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File:Phylloquinone structure.svg

Vitamin K1 (phylloquinone). Both contain a functional naphthoquinone ring and an aliphatic side chain. Phylloquinone has a phytyl side chain.


Vitamin K2 (menaquinone). In menaquinone the side chain is composed of a varying number of isoprenoid residues.

Vitamin K (K from "Koagulations-Vitamin" in German, Danish, Swedish and Norwegian[1]) denotes a group of lipophilic, hydrophobic vitamins that are needed for the posttranslational modification of certain proteins, mostly required for blood coagulation. Chemically they are 2-methyl-1,4-naphthoquinone derivatives.

Vitamin K2 (menaquinone, menatetrenone) is normally produced by bacteria in the intestines, and dietary deficiency is extremely rare unless the intestines are heavily damaged, are unable to absorb the molecule, or due to decreased production by normal flora, as seen in broad spectrum antibiotic use[How to reference and link to summary or text].

Chemical structure

All members of the vitamin K group of vitamins share a methylated naphthoquinone ring structure, and vary in the aliphatic side chain attached at the 3-position (see figure 1). Phylloquinone (also known as vitamin K1) invariably contains in its side chain four isoprenoid residues, one of which is unsaturated.

Menaquinones have side chains composed of a variable number of unsaturated isoprenoid residues; generally they are designated as MK-n, where n specifies the number of isoprenoids.

It is generally accepted that the naphthoquinone is the functional group, so that the mechanism of action is similar for all K-vitamins. Substantial differences may be expected, however, with respect to intestinal absorption, transport, tissue distribution, and bio-availability. These differences are caused by the different lipophilicity of the various side chains, and by the different food matrices in which they occur.


Vitamin K is involved in the carboxylation of certain glutamate residues in proteins to form gamma-carboxyglutamate residues (abbreviated Gla-residues). The modified residues are situated within specific protein domains called Gla domains. Gla-residues are usually involved in binding calcium. The Gla-residues are essential for the biological activity of all known Gla-proteins.[2]

At this timeTemplate:Dated maintenance category 14 human proteins with Gla domains have been discovered, and they play key roles in the regulation of three physiological processes:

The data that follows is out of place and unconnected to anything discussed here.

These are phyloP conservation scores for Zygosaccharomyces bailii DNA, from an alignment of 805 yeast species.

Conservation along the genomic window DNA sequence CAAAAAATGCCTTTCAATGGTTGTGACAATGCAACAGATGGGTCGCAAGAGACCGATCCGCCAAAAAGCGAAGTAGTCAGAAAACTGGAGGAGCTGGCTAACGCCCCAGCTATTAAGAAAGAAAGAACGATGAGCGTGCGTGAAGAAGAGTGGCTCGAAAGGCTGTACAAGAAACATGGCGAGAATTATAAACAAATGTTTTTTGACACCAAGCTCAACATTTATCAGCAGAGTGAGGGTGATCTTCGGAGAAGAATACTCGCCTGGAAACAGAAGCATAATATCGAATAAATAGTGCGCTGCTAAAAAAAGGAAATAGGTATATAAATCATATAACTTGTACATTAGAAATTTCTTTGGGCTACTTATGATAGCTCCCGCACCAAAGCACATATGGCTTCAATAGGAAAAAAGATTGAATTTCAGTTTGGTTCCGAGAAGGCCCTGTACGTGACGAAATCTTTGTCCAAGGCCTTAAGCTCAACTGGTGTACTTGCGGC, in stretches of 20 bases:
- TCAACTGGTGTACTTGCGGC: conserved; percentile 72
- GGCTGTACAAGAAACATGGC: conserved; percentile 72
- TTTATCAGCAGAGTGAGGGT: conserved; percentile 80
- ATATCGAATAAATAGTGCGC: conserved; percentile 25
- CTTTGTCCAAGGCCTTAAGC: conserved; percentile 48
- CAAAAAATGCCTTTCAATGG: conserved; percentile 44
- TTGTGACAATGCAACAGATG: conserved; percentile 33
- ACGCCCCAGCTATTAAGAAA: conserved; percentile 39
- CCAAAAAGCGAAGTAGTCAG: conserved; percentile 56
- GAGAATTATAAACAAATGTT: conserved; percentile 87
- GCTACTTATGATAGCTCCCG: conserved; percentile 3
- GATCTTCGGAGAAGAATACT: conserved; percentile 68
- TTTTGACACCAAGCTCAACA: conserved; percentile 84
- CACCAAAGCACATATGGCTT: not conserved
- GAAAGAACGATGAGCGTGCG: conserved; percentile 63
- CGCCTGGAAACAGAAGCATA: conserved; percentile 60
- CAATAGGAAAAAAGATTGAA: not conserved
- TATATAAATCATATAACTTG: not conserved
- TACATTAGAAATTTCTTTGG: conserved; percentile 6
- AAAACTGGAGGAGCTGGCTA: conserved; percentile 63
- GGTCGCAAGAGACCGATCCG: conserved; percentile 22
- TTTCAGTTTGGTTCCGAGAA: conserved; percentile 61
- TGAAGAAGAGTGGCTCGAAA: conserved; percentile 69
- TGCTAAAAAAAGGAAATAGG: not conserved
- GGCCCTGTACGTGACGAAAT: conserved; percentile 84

• Blood coagulation: (prothrombin (factor II), factors VII, IX, X, protein C, protein S and protein Z).[3]
  • Bone metabolism: osteocalcin, also called bone Gla-protein (BGP), and matrix gla protein (MGP).[4]
  • Vascular biology.[5]

Recommended amounts

The U.S. Dietary Reference Intake (DRI) for an Adequate Intake (AI) of Vitamin K for a 25-year old male is 120 micrograms/day. In 2002 it was found that to get maximum carboxylation of osteocalcin, one may have to take up to 1000 mcg of Vitamin K1. Like other liposoluble vitamins [vitamins A, D, E], vitamin K is stored in the fat tissue of the human body. Although allergic reaction is possible, there is no known toxicity associated with high doses of the phylloquinone (vitamin K1) or menaquinone (vitamin K2) forms of vitamin K and therefore no Tolerable Upper Intake Level (UL) have been set.[6]

Sources of Vitamin K

Vitamin K is found chiefly in leafy green vegetables such as spinach, swiss chard, and Brassica (e.g. cabbage, kale, cauliflower, broccoli, and brussels sprouts); some fruits such as avocado and kiwifruit are also high in Vitamin K. By way of reference, two tablespoons of parsley contain 153% of the recommended daily amount of vitamin K.[7]. Some vegetable oils, notably soybean, contain vitamin K, but at levels that would require relatively large caloric consumption to meet the USDA recommended levels.[8]

Phylloquinone (vitamin K1) is the major dietary form of vitamin K.
Menaquinone-4 and Menaquinone-7 (vitamin K2) are found in meat, eggs, dairy [9] and natto[10]. MK-4 is synthesized by animal tissues, the rest (mainly MK-7) are synthesized by bacteria during fermentation. In natto 0% of vitamin K is from MK-4 and in cheese 2-7%.[11]

Role in disease / deficiency

Main article: Vitamin K deficiency